A Shock That Wore Off
Friday, August 11, 2006
Just as the nation's airlines were experiencing their strongest resurgence since the Sept. 11, 2001, terrorist attacks, Britain's announcement yesterday that had it foiled a transatlantic bombing plot sparked concern that nervous air travelers might once again start canceling trips.
But analysts and airline executives said this terrorism scare is not expected to have a lasting impact. Airline shares were down sharply yesterday morning but had largely recovered by the end of trading.
Calyon Securities Inc. analyst Ray Neidl said he didn't foresee a great deal of traveler cancellations in the near term, but if passengers do cancel flights through the Labor Day weekend, the industry may be forced to offer fare sales to boost passenger levels.
"We're going to have to monitor the operations during the next few days, but it's unlikely there will be any long-term implications," Neidl said.
Shorter flights, such as the New York shuttle, were most at risk of losing customers who may opt to catch a train or drive rather than deal with security lines and the fear of flying. The shorter-haul flights along the East Coast had the biggest drop in passengers after the Sept. 11 attacks and were the last routes to return to normal.
"If you have to spend two or three hours waiting for a flight, it might be quicker to drive," said analyst Helane Becker of Benchmark Co.
Many carriers yesterday were in wait-and-see mode on the status of their daily operations as they sought to regroup. Some added staff members to help with congestion. Delta Air Lines called in employees to work overtime at several of its hubs, including Hartsfield-Jackson Atlanta International Airport. Delta spokeswoman Gina Laughlin said the airline would consider using the additional employees today and through the weekend.
Airlines were encouraging travelers to arrive at airports at least an hour earlier than usual -- two hours for domestic flights and three hours for international flights -- to allow time for security.
Northwest Airlines, United Airlines, US Airways and Delta all reported average flight delays of about 20 minutes yesterday, though some United and US Airways international flights had delays of as much as two hours.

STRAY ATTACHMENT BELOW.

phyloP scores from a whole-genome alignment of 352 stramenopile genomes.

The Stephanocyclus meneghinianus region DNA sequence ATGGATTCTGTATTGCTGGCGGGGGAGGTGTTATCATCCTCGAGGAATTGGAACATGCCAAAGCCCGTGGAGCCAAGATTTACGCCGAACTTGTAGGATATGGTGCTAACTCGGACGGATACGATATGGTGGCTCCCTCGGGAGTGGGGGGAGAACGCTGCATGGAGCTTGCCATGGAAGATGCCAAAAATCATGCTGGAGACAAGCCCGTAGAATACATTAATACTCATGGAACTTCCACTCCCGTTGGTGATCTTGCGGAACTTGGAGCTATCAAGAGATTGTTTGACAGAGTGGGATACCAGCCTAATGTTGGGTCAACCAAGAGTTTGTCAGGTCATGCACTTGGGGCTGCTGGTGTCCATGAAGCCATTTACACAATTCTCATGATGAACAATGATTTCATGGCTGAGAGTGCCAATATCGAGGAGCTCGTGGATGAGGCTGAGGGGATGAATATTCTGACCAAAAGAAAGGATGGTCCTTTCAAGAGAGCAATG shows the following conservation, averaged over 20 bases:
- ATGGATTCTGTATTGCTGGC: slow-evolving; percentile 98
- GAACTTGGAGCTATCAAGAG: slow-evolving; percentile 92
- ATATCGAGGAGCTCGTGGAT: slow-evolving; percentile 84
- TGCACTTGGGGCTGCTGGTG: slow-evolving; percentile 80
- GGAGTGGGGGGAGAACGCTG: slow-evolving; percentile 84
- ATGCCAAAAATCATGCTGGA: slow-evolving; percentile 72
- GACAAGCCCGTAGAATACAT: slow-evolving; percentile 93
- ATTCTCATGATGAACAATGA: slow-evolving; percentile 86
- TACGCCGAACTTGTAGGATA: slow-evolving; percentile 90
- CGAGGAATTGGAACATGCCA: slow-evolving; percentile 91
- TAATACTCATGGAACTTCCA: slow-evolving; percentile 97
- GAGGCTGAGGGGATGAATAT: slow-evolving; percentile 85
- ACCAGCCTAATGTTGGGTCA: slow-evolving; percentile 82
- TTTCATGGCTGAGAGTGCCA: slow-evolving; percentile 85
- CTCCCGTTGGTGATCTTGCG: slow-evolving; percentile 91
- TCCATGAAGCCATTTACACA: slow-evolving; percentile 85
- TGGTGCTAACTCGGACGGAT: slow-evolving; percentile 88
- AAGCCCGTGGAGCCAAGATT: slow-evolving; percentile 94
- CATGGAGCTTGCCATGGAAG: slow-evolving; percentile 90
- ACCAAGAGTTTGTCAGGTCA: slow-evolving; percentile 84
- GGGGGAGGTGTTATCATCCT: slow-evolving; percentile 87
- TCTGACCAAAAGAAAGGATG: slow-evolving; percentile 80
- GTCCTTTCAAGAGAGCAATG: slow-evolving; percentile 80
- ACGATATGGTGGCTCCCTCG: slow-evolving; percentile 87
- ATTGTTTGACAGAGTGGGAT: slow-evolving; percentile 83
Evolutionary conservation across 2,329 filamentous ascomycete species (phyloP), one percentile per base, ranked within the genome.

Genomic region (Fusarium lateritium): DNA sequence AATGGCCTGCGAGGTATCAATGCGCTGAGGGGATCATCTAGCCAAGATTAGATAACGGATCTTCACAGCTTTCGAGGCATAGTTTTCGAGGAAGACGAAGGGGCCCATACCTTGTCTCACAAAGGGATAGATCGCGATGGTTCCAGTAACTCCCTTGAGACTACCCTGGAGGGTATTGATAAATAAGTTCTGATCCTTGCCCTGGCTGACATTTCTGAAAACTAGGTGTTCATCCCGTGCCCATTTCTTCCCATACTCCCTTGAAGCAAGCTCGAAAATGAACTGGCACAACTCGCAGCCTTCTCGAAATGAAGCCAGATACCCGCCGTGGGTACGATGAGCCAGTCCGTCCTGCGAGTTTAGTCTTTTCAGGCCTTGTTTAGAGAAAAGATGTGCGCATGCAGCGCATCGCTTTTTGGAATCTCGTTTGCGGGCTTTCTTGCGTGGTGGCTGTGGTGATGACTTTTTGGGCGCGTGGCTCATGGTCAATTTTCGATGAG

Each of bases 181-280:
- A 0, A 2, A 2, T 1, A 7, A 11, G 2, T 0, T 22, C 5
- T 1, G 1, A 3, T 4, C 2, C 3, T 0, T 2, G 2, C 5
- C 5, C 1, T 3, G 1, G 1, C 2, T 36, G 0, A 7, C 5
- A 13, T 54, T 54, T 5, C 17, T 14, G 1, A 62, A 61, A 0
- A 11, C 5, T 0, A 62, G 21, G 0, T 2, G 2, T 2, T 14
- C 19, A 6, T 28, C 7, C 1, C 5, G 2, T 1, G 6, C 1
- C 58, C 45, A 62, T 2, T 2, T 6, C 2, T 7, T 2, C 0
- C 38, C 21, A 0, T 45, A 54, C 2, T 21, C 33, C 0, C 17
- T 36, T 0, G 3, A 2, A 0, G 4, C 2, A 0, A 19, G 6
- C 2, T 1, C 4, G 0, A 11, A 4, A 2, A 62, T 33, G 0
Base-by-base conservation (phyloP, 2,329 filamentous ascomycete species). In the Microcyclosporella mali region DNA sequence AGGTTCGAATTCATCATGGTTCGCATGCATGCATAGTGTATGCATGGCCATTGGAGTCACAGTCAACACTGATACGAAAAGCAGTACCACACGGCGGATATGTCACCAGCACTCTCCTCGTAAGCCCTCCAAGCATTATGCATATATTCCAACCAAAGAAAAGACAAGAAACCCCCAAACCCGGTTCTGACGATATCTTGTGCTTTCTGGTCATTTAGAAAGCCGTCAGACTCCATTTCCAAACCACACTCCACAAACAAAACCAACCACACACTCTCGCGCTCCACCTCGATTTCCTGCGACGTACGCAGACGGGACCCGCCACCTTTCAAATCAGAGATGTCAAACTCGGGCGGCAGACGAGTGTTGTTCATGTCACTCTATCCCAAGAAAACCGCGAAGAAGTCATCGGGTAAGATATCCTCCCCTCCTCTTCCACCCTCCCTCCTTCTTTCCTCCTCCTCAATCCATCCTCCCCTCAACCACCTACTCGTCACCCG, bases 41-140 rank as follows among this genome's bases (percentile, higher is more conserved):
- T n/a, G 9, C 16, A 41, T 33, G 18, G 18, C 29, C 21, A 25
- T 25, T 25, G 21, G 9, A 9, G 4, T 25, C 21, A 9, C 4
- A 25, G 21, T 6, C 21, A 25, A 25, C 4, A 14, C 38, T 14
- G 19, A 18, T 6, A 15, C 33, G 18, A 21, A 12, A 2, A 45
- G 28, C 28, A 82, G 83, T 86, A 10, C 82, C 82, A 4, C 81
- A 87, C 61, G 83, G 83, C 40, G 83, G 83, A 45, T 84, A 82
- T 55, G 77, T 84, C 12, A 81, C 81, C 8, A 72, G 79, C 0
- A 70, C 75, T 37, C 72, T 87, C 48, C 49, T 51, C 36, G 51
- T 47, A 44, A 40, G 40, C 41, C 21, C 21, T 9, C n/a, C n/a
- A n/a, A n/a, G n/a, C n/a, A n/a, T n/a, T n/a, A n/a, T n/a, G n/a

American Airlines, the world's largest carrier, canceled three of its 16 daily flights yesterday from London to the United States. The airline also canceled three of its London-bound flights from Chicago, Boston and New York's John F. Kennedy International Airport. American canceled about 1 percent of its 3,900 daily domestic flights.
"We're nowhere near the number of cancellations we thought we might have," said James May, president of the Air Transport Association. "Hopefully, we will be back to full capacity and an efficient system within the next day or so."
American Airlines spokesman Tim Wagner said he expected the airline to return to a "pretty normal schedule" today.
Yesterday, British Airways canceled one of its three London flights out of Dulles International Airport and one of its three London-to-Dulles flights. British Airways spokesman John Lampl said the airline hoped to operate about 75 percent of its flights between the United States and London today. "We're hopeful all of our Washington service will operate," he said.
Most airlines operating international flights will allow travelers to change their flights without paying a fee as long as they act by Sept. 1.
If travelers do shy away from flying, it could cut into airlines' improving financial performance. UAL Corp., parent of United, recently reported second-quarter profit of $119 million, its first quarterly profit in six years. US Airways reported earnings of $305 million, and American's parent, AMR Corp., had profit in the quarter of $291 million.
After falling as much as 5 percent yesterday, airline shares bounced back. UAL declined 31 cents, or 1.3 percent, to $25.52. Continental Airlines was down 35 cents, or 1.4 percent, to $23.86. US Airways' stock dropped 26 cents, or 0.6 percent, to $40.52.
Bill Connors, executive director of the National Business Travel Association, said many of his 1,600 managers reported that few members were canceling upcoming business trips. Connors said the biggest concern among his members was how to prepare and equip travelers for the new security requirements.
"At some point, you want to make sure that the restrictions aren't so onerous that you cannot conduct commerce conveniently," he said. "But I don't think we're there yet."